Seemingly out of the blue, artificial intelligence is everywhere. From next-level chatbot search engines, to hilarious AI-generated pizza commercials, to super-trippy visual art, our society is just starting to dip our toes into the deep waters of this new technology. As with any new technology, some level of skepticism, or even fear, makes sense, and there have already been countless think pieces published on how AI will affect the world.
The Dish Works approach to change and evolution in the content creation industry has always been to lead with curiosity and open-mindedness. Instead of being threatened by new tech, we look at these advances as potential tools to help us make even more compelling, beautiful work, and to help us maximize efficiency to benefit our clients.
As we noted in a previous blog post about using AI for culinary content creation, some Dish Works team members have formed an AI committee which meets every two weeks to share learning experiences, tips, questions and other feedback from our various experiences using this emerging technology.
Our post-production team, who usually takes an extra-active interest in advancements in gear and tech, has been doing a ton of research into how AI is being used in their sector, and how our team can leverage it, as well.
One of the primary uses they’ve identified for working with AI is with image generation to create background for client work. In some specific cases, it seems like using this tech may save a lot of time (and money), if a realistic image can be generated, versus setting up an entire shoot. For instance, if a client wanted their product shot with an amusement park in the background, it’s possible that an AI-generated image, with the product expertly superimposed on top, could work almost like a green screen, eliminating the need to go on-site or to create a whole elaborate set.
However, from their initial forays in using AI for post-production tasks, the post-production team has observed that AI tools aren’t powerful enough yet to reliably produce consistently high-quality images. This is especially true with giving the image generator instructions around specific angles, times of day or other unique prompts. Trying to edit the images that the AI generator spits out can be tricky, and superimposing a hand or a product doesn’t always look great.
Or, sometimes, if you enter a prompt and get decent results, but then you try to give additional instructions, the generator yields totally different results. Or, sometimes if you put in the same exact prompt, you get brand-new results.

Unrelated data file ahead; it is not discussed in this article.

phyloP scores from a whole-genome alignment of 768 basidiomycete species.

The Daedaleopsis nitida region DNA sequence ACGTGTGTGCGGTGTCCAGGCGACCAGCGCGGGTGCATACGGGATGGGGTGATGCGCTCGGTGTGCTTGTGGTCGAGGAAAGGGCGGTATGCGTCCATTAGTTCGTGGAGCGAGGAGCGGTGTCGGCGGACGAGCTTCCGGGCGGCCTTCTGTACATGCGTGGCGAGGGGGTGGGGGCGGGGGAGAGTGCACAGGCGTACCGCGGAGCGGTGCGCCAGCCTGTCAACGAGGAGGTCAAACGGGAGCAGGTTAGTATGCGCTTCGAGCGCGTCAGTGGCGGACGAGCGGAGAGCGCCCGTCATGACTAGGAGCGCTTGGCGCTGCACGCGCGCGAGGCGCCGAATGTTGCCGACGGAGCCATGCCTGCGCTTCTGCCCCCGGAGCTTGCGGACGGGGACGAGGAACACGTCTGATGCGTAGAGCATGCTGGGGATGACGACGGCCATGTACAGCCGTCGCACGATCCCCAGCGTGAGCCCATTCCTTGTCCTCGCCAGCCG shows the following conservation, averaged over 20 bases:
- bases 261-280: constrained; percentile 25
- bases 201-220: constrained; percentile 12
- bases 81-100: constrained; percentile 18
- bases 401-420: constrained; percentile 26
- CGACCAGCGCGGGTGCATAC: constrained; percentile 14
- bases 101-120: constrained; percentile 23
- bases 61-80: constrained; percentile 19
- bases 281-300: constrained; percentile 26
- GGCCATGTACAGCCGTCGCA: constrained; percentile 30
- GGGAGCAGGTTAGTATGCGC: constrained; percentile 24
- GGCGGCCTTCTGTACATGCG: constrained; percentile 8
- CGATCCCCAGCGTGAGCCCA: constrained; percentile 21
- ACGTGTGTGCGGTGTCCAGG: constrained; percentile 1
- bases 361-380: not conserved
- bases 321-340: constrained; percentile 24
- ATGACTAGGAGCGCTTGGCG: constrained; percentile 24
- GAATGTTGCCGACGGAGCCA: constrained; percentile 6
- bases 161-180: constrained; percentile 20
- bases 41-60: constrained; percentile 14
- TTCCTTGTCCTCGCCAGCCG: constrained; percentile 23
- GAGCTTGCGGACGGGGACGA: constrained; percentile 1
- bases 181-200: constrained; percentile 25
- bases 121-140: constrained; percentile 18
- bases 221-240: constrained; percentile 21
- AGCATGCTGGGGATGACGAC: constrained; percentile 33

The folks on this team have also noticed that, from a photo/video standpoint, a lot of what people are trying to accomplish with AI is just a streamlined version of products that already exist. For instance, clipping and masking tools exist for professionals in different software, like Adobe Photoshop, but AI interfaces sometimes help make those processes more seamless.
One of these expanded-tools the Dish Works post-production team has also been experimenting with is the Photoshop Generative Fill tool (still currently in beta). Adobe’s Firefly AI tech can extend the frame of an image, and add and remove content from images.
This could be a powerful tool for culinary content creation. If we shot a tablescape scene for a client, and they wanted to extend the edge of the frame, or add items to the shot, we could theoretically do that in a highly realistic manner without needing to re-shoot the image. Here’s what that might look like:
These tools have also been showing some promise for our team of Art Directors here at Dish. For instance, Bing app’s AI image generator has helped them save precious time searching for inspiration images that help provide visual references to our clients.
Trying to find just the right image can be hugely time consuming for our Art Directors, sometimes taking longer than any part of the planning and outlining process. Combing through the internet or Pinterest for photos that have the right subject matter, lighting, backdrops is sometimes nearly impossible.
AI image generators have changed all of that. By trying various prompts, the Art Directors can often successfully create images that are exactly what they’re looking for.
However, there are some limitations to this tech, as well. Sometimes, specific prompts with more detailed instructions can result in a chaotic, confusing image. The image generator seems to work best when the prompts are extremely clear and simple, like chocolate cupcakes against a white background. Also, the rendering of the images, especially if they include human faces or hands, can be a bit wonky.
Our Art Directors have also noticed that the AI image generator works very well for recipe-based concepts, like the cupcakes example above, but it starts to fail when we want to generate images from original ideas.
As AI continues to evolve, Dish Works will keep figuring out ways to use it to expand and enhance our creative, collaborative energy to make beautiful, compelling content for our clients!
Ready to work with our amazing, tech-savvy team at Dish Works? Head here to get the conversation started.